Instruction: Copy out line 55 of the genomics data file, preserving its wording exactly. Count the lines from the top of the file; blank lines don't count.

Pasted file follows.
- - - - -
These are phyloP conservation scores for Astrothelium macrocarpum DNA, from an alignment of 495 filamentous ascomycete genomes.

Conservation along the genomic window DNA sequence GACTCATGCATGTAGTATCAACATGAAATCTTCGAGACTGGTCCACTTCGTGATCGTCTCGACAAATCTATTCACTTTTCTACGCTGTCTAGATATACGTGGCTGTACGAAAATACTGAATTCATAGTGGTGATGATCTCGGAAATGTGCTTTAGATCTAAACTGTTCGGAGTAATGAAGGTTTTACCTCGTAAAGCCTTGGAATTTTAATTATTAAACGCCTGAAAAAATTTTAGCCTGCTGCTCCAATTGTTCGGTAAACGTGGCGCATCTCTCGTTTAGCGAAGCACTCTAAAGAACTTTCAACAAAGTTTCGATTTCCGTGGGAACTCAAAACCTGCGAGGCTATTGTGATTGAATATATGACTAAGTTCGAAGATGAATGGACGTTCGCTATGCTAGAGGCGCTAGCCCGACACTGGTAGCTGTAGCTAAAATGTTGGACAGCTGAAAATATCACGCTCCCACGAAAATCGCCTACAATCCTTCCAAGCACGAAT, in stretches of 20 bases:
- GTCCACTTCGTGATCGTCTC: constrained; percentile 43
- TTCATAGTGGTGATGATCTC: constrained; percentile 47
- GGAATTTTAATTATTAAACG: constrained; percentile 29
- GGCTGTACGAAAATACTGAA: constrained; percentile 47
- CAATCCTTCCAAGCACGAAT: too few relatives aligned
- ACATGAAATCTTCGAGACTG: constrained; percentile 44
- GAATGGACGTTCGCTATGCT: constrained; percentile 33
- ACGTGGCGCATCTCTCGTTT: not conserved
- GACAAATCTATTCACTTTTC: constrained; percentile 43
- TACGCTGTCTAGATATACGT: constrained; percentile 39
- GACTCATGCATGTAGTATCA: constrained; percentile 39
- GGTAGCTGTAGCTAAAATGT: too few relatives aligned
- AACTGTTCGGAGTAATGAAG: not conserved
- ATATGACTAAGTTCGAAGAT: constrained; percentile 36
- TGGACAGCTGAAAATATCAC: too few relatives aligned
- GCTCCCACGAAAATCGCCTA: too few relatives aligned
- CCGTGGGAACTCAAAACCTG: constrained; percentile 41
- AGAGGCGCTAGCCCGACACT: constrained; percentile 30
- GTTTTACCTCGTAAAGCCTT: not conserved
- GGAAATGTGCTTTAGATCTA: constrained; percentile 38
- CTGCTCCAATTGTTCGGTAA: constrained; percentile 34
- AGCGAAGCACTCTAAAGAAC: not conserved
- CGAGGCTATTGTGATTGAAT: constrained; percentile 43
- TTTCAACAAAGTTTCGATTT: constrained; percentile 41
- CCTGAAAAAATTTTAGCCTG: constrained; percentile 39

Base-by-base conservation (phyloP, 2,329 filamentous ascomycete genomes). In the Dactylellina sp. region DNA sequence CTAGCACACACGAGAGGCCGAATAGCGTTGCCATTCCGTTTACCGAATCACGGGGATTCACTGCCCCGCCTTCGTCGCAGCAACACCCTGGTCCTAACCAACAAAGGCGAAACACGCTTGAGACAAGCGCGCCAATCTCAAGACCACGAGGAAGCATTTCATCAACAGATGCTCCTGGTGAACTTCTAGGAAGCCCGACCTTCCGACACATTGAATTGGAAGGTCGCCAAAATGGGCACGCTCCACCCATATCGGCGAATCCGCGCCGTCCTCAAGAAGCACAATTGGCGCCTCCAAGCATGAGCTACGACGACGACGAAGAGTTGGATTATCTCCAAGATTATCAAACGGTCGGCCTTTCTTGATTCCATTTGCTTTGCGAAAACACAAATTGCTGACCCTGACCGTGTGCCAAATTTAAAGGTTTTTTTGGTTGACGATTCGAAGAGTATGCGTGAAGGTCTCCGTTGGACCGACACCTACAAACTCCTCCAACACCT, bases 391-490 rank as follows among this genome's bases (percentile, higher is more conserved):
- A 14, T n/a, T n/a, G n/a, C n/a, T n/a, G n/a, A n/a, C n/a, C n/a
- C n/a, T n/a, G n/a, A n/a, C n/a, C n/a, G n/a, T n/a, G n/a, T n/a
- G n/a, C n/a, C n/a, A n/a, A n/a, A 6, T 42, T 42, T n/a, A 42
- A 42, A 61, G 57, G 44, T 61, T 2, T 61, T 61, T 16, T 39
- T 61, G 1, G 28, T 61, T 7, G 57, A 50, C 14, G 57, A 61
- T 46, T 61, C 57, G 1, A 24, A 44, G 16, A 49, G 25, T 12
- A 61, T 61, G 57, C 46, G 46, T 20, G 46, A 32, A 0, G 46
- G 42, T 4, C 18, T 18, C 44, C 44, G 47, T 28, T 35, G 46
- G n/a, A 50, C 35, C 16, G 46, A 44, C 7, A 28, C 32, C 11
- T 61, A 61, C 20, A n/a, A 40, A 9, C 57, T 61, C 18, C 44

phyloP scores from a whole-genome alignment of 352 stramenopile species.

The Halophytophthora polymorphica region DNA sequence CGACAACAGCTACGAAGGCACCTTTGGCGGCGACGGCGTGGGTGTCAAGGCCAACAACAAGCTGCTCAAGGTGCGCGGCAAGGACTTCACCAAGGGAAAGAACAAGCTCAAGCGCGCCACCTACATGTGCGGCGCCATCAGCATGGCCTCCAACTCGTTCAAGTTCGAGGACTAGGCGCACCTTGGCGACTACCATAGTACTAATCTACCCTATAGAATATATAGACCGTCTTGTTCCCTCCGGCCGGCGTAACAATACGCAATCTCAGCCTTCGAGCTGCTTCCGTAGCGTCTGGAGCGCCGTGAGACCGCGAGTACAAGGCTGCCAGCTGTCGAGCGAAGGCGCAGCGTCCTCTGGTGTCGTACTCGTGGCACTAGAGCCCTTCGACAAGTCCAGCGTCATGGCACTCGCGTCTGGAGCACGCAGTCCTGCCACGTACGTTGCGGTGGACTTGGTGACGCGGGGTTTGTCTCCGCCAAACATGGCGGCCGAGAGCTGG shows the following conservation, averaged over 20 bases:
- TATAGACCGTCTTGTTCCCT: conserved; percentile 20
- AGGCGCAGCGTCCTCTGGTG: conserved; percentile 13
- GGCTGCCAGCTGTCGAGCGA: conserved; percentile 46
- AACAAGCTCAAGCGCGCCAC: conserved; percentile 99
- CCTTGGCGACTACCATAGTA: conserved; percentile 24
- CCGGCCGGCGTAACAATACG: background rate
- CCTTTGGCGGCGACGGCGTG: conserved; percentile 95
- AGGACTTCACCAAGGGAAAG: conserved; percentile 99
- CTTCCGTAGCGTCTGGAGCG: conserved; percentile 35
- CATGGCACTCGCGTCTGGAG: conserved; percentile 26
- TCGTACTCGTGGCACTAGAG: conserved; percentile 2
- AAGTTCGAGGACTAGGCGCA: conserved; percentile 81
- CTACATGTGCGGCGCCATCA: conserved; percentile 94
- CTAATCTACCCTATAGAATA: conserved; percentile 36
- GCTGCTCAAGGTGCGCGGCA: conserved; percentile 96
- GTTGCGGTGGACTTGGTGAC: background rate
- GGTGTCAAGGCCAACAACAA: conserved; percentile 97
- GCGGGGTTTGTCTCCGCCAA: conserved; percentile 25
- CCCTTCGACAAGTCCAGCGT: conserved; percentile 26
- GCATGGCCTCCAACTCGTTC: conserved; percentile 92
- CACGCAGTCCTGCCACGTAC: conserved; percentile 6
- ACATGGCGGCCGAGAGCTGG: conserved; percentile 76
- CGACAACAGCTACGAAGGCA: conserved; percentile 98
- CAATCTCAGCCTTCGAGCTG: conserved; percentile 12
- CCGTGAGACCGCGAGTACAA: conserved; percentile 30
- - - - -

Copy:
- GCTGCTCAAGGTGCGCGGCA: conserved; percentile 96